Readers familiar with John Carpenter’s 1980 horror classic The Fog may recognize certain aspects of the town conjured by poets anthologized in On the Mesa. It’s tiny—an isolated town on the Northern California coast, ruggedly sublime in its scenic seashore setting, hard to find, and eerily quiet. Quiet, that is, except when it seems suffused by a paranormal, autochthonous, force. Like the fictional town of Antonio Bay, On the Mesa is also celebrating an anniversary; however, things seem to have gone somewhat more smoothly in the case of the anthology, now handsomely reissued in an updated version from the Song Cave.
Situated as it is on the other side of the San Andreas fault, Bolinas lies on a different tectonic plate than the rest of the continent. You feel it when you make the unmarked turn off highway one, through a majestic stand of eucalyptus and cypress. The lagoon—and the rest of the U.S.—now on your left, you’ve passed into an adjacent reality. The town’s simultaneous remoteness and proximity to San Francisco resonates across the anthology. A pastoral Arcadia only an hour’s drive from the counterculture’s Haight Street ground zero, Bolinas offered the poets who lived there in the seventies both breathing space and intense community at once. Relationships were nonchalant and fervid, life in town both humdrum and composed of apparently nonstop activity. For a chronological and thoroughgoing understanding of the scene, anyone interested should look no further than Kevin Opstedal’s great series of essays “Dreaming As One” (which definitely might have been cited in this edition’s preface or afterword). The dreamy separateness of Bolinas also held within it a roiling ferment of engagement—poetic, political, romantic, you name it. Whatever mysterious force drew all these great poets to Bolinas (I’m guessing Joanne Kyger), it had a direct line to the muses for a number of years, and the shine hasn’t faded much since.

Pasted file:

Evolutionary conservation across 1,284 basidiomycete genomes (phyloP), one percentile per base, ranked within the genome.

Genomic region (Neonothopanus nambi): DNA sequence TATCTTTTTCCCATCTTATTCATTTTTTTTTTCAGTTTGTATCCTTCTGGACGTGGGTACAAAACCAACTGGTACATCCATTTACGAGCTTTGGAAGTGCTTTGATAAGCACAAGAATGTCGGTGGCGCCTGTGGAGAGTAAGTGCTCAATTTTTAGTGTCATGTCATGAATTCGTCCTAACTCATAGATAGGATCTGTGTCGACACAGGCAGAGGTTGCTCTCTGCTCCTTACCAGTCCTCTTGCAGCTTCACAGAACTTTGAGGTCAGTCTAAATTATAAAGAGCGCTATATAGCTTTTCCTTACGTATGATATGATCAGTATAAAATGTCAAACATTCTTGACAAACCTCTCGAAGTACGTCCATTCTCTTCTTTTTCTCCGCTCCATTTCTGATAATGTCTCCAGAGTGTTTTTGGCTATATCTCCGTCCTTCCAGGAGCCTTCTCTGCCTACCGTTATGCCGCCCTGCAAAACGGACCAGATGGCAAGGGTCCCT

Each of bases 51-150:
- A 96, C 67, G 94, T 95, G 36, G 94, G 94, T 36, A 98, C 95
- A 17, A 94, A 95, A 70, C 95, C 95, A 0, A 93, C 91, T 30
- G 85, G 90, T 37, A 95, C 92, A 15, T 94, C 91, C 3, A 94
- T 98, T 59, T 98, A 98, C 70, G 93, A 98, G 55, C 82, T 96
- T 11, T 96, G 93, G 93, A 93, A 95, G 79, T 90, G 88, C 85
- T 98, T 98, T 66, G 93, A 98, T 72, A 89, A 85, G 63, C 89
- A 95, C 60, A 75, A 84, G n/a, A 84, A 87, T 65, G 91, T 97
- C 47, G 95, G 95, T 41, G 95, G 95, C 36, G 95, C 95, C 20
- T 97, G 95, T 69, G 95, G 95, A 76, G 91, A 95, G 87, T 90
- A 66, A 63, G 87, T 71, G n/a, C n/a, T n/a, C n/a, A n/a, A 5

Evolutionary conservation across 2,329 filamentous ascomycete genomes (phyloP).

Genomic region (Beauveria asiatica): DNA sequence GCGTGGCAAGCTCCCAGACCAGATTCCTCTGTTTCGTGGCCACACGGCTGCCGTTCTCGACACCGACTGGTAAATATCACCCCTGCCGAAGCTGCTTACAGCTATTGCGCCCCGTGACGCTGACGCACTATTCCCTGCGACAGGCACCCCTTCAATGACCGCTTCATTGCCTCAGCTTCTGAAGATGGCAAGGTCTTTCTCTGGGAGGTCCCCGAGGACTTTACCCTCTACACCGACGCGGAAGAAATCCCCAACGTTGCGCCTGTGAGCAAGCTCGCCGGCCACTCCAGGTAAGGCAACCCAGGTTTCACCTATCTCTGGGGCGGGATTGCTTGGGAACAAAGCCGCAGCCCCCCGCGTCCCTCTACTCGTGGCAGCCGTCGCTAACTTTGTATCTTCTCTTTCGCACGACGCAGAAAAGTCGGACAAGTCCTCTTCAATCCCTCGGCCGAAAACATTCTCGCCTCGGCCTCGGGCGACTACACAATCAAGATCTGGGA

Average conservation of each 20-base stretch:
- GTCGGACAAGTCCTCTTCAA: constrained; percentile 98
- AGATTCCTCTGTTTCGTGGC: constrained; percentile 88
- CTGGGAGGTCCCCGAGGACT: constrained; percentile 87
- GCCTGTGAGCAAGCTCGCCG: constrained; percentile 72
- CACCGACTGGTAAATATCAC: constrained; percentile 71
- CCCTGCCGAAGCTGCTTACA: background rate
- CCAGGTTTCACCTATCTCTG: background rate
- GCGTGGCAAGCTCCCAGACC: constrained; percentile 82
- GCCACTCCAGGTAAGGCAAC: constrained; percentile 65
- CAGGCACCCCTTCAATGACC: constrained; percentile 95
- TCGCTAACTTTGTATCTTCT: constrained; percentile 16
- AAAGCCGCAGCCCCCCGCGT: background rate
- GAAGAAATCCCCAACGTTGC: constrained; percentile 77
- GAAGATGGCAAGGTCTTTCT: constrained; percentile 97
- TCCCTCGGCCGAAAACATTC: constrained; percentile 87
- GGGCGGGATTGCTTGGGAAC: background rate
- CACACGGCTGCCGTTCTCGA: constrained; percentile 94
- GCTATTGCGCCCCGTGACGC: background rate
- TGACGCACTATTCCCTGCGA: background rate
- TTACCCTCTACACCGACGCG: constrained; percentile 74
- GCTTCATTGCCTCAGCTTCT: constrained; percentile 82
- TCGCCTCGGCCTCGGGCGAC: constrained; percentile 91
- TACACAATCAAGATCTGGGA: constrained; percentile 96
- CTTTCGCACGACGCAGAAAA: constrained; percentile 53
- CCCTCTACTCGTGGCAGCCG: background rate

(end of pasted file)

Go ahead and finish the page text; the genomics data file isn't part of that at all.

Because it attracted poets from across different countercultural but loosely affiliated scenes—beat, Black Mountain, New York school, West Coast zen—seventies Bolinas was a gumbo, a heterogeneity of voices and lives. There was emphatically no “Bolinas school,” there were just a lot of different poets all in Bolinas at the same time; and it’s important to note that some of the folks at the center of the scene weren’t poets at all, they were “just” neighbors. The original 1971 anthology reflected this to a degree; however, this fiftieth anniversary edition widens the scope of the moment, ushering in a company of nineteen other poets who certainly should have been originally included. These include some names with which many will be already familiar—Richard Brautigan, Alice Notley, Jim Carroll—as well as a few which will likely be less familiar: Duncan McNaughton, Lewis and Phoebe MacAdams, Stephen Ratcliffe. With these new additions, editors Ben Estes (of Song Cave) and Joel Weishaus (original editor of the 1971 anthology), point toward a future the original couldn’t have included, as well as to a depth of the scene that it may have elided.